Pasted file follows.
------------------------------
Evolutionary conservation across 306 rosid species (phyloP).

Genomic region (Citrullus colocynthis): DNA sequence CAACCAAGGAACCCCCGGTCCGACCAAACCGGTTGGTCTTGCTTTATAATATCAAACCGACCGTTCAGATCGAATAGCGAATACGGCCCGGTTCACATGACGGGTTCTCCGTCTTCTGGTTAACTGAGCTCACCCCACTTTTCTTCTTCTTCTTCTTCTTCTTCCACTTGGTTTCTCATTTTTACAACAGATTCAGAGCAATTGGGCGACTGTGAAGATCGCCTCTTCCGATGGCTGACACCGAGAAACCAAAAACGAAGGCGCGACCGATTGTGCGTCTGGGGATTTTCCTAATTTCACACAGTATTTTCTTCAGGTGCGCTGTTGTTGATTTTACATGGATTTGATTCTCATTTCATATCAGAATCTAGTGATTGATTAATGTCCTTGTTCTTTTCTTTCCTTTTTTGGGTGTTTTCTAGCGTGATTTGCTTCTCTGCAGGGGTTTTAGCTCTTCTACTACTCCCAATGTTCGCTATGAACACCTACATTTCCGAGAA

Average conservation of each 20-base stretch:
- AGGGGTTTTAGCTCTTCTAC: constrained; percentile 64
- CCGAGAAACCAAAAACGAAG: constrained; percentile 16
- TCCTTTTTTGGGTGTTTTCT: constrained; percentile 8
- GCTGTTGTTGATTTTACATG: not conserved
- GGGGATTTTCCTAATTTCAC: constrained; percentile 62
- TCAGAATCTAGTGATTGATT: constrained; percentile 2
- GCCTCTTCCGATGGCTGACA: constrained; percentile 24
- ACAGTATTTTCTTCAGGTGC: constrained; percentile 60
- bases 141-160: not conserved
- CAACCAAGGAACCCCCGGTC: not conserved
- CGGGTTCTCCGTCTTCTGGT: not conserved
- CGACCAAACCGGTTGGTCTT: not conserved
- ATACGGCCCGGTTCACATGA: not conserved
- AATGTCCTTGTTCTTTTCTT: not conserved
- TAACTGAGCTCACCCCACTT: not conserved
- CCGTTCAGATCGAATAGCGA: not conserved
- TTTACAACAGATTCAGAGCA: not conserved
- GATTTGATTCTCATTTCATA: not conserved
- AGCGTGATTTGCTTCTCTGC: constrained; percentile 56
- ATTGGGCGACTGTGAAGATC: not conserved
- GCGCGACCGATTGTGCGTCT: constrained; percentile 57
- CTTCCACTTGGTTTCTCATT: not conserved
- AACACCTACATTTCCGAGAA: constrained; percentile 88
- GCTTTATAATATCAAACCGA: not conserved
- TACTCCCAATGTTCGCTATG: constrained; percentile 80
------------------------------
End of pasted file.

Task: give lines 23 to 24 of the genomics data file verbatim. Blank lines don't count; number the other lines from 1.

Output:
- ATTGGGCGACTGTGAAGATC: not conserved
- GCGCGACCGATTGTGCGTCT: constrained; percentile 57